Trevor Manuel says his court battle with the Economic Freedom Fighters is not only to clear his name, but also to protect the integrity of National Treasury and the SA Revenue Service.
The former finance minister filed a founding affidavit at the high court in Johannesburg on April 10 against the EFF, the party's leader Julius Malema and its national spokesperson Mbuyiseni Ndlozi in response to a claim by the EFF that he is a relative of new SARS head Edward Kieswetter, and that the two had a close business relationship.
In court papers Manuel states he filed the application to "vindicate" his reputation and that of the SARS selection panel that recommended Kieswetter for the job, and protect the integrity of Treasury and the revenue collection agency.
"I am as concerned about the harm the [EFF] statement does to the Treasury and SARS. The South African public should be disabused of the idea that the Treasury conducted a less than rigourous and honest process and that Mr Kieswetter is not the best person to head up SARS," he said.
Manuel chaired the selection panel that interviewed candidates for the post of the tax agency's new commissioner. The agency had been without a permanent head since Tom Moyane was suspended and later fired.
In late March Finance Minister Tito Mboweni announced that Kieswetter, a former head of Alexander Forbes, had been appointed as the new SARS boss. Treasury has made the report from the selection panel available on its website.
Before Kieswetter was confirmed the EFF put out a statement calling into question the credibility of the appointment process, alleging that interviews were conducted in secret to disguise the fact that Manuel was related to Kieswetter, and the pair were close business associates. Manuel at the time called for a retraction of the statement which he described as "racist" and "libellous".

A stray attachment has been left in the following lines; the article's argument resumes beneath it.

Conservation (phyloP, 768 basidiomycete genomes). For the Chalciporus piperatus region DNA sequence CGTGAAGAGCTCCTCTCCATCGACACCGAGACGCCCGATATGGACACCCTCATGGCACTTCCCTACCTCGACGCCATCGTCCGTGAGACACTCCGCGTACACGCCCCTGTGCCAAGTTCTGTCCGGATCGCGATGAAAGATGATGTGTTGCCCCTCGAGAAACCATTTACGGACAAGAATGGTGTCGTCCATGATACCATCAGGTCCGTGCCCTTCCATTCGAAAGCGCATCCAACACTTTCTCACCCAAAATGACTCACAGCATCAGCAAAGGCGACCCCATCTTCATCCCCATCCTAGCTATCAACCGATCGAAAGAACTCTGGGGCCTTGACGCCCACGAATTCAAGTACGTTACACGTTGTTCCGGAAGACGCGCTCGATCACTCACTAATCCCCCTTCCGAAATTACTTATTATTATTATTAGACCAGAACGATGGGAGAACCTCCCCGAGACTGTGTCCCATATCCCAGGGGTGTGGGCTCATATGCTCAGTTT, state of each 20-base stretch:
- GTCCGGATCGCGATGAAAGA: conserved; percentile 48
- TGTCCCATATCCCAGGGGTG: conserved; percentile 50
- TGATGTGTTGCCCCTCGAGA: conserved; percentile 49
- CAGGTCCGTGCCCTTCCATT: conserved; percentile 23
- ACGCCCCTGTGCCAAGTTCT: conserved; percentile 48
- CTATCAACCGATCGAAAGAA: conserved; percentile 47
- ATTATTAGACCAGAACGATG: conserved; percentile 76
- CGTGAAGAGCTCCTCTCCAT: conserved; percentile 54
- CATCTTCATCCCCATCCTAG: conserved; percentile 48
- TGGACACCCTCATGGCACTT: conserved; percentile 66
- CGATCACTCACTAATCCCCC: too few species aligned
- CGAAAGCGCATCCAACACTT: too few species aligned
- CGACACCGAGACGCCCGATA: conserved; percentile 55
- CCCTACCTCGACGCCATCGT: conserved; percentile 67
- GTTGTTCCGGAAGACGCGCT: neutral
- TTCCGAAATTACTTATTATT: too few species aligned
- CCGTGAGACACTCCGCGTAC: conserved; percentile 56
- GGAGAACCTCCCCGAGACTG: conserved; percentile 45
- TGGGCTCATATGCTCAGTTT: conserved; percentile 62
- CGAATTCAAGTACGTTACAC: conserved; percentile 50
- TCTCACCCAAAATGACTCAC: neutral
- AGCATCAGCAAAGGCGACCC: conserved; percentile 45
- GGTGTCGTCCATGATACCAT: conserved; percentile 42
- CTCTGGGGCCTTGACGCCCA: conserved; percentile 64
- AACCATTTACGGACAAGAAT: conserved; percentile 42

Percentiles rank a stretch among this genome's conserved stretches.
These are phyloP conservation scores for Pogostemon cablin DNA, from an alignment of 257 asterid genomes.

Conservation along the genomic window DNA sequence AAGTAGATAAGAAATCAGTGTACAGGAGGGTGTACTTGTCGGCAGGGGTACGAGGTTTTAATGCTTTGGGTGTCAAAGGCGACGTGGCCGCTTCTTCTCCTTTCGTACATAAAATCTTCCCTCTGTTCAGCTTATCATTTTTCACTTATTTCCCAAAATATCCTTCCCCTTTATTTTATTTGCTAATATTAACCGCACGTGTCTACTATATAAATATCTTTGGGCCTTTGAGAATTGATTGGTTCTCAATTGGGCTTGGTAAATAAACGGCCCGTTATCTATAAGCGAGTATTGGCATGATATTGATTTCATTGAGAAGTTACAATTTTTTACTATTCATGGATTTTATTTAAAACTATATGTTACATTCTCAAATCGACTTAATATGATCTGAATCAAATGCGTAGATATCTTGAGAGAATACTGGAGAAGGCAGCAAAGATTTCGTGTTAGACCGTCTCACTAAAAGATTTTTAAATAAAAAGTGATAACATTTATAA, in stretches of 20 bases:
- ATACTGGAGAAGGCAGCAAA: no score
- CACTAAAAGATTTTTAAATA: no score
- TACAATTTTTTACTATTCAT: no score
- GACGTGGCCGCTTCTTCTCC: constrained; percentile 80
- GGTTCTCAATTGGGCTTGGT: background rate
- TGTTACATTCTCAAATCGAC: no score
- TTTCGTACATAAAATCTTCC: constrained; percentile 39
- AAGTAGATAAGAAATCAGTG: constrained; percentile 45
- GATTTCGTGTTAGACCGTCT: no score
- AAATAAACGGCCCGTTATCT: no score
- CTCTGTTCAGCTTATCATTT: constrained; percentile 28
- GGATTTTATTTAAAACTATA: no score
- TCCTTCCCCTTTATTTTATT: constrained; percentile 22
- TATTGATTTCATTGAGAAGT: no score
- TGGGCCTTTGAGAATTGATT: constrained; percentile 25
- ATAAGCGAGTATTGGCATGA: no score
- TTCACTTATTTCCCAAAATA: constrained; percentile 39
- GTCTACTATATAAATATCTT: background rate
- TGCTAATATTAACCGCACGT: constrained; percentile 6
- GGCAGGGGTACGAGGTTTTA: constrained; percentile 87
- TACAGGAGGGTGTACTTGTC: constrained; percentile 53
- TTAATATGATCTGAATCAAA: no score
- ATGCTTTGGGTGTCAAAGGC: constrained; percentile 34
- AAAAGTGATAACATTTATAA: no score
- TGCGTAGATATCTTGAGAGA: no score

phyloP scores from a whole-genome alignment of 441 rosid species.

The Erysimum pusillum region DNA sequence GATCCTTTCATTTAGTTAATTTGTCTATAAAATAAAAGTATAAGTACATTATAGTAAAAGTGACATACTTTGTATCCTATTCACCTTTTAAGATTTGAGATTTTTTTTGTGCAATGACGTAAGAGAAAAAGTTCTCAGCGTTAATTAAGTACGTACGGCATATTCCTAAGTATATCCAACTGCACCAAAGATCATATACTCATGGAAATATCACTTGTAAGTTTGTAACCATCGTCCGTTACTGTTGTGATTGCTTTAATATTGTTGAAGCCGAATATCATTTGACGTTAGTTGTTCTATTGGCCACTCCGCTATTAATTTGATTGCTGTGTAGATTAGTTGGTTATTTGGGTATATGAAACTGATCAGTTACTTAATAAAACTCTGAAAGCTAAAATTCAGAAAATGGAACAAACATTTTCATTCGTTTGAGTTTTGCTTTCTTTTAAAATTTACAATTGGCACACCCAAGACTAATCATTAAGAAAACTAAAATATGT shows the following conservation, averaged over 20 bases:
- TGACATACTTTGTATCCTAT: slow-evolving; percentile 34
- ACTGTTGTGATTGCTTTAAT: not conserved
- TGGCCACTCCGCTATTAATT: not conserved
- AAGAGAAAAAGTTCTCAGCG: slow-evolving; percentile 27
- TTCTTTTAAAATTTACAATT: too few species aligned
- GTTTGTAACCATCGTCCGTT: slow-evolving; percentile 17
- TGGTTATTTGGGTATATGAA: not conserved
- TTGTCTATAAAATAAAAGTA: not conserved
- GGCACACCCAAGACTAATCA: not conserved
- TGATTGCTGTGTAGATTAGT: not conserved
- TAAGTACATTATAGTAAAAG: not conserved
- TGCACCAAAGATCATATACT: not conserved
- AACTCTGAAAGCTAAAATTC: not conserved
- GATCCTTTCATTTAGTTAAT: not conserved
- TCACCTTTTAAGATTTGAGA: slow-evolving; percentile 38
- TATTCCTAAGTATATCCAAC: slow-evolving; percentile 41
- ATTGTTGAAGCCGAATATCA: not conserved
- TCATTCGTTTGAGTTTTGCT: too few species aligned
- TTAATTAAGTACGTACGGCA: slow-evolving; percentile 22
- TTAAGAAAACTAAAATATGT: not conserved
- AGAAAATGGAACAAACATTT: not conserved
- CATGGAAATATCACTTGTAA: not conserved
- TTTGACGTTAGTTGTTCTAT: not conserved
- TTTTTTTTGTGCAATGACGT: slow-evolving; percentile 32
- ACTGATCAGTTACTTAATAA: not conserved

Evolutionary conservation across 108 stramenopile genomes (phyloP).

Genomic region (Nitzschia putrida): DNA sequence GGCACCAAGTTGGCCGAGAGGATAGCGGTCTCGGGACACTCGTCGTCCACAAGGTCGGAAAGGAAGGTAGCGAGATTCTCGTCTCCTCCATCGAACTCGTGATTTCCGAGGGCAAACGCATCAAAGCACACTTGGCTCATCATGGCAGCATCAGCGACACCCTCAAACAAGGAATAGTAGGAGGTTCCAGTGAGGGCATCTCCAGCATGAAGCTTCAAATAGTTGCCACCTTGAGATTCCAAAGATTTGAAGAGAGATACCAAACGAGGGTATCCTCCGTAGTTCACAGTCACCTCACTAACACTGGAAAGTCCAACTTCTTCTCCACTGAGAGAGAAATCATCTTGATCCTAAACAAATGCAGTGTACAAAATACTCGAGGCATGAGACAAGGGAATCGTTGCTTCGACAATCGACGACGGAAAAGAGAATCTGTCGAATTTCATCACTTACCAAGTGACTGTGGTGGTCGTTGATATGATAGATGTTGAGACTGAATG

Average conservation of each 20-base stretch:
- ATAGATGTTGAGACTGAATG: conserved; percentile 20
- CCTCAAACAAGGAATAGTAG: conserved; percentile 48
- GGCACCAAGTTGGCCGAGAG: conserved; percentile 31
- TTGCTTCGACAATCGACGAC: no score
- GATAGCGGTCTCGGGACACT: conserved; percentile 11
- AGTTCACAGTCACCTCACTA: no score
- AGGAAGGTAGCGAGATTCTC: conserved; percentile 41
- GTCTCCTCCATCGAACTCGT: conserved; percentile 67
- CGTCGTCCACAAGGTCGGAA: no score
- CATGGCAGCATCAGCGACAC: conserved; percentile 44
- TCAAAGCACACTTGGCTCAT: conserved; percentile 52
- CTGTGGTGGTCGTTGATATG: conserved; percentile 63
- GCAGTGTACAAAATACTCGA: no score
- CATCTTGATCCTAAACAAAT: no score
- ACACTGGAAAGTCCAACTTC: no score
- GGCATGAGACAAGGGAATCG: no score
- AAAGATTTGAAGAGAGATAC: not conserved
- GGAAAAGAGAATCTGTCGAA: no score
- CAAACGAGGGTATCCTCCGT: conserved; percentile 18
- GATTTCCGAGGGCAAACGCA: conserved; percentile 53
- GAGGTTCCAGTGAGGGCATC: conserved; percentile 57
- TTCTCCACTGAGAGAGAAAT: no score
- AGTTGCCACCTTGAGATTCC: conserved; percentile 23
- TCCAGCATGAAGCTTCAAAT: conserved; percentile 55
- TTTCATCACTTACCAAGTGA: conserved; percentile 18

'Defamatory and false'
Manuel wants the court to declare that the EFF's allegation that he acted unlawfully and with nepotism in the appointment of Kieswetter is "defamatory and false".
In addition to the EFF retracting its statement and apologising, he is seeking that the EFF pay damages, including his legal fees, for the reputational harm he endured.
In court papers Manuel denied the EFF's claims. "I am not related to Mr Kieswetter. Nor is he my business associate. I acted lawfully, impartially and in the best of interests of SARS while discharging my duties as chair of the panel."
He also referenced the panel report which indicates he recused himself from interviewing Kieswetter, who worked as deputy SARS commissioner when Manuel was finance minister. He declared to the other panel members that the they had remained on "friendly" terms.
Manuel acted as an observer in the interview and did not pose questions to Kieswetter, according to the report.
'Casts aspersions on my character'
Manuel said that the EFF statement implied that he conducted a "corrupt and clandestine process".
"The statement casts aspersions on my character and integrity as well as that of Mr Kieswetter and members of the panel," he said.
Commenting on the impact the EFF statement would have on SARS, Manuel said its reputation would "suffer if it were thought to be led by a person who was appointed because of nepotism".
Manuel argues that the EFF is an influential party, as are its leaders. The fact that Malema retweeted the statement on platforms like Twitter endorsed and extended the reach of the message beyond the EFF's followers, he said.
"It discredits not only me but the whole panel, the Treasury and the institution Kieswetter was appointed to lead."
He wants the matter to be heard before the courts as "soon as reasonably possible", given that Kieswetter takes the helm at SARS on May 1.
"I believe it is in the best interest of SARS and therefore in the public interest, that there should be no cloud hanging over his appointment process, and no doubts as to whether he was appointed as the result of a nepotisitic process," he said.
Fin24 approached the EFF for its answering papers but was told these were still in the process of being filed.
The party previously argued it was only subjecting Manuel to legitimate public scrutiny. "We are ready, and our lawyers are on top of it. We already said this," said Ndlozi on April 12. "The bully Manuel will not succeed in silencing us, particularly from subjecting him to the scrutiny that all who are in public institutions have to stand up to."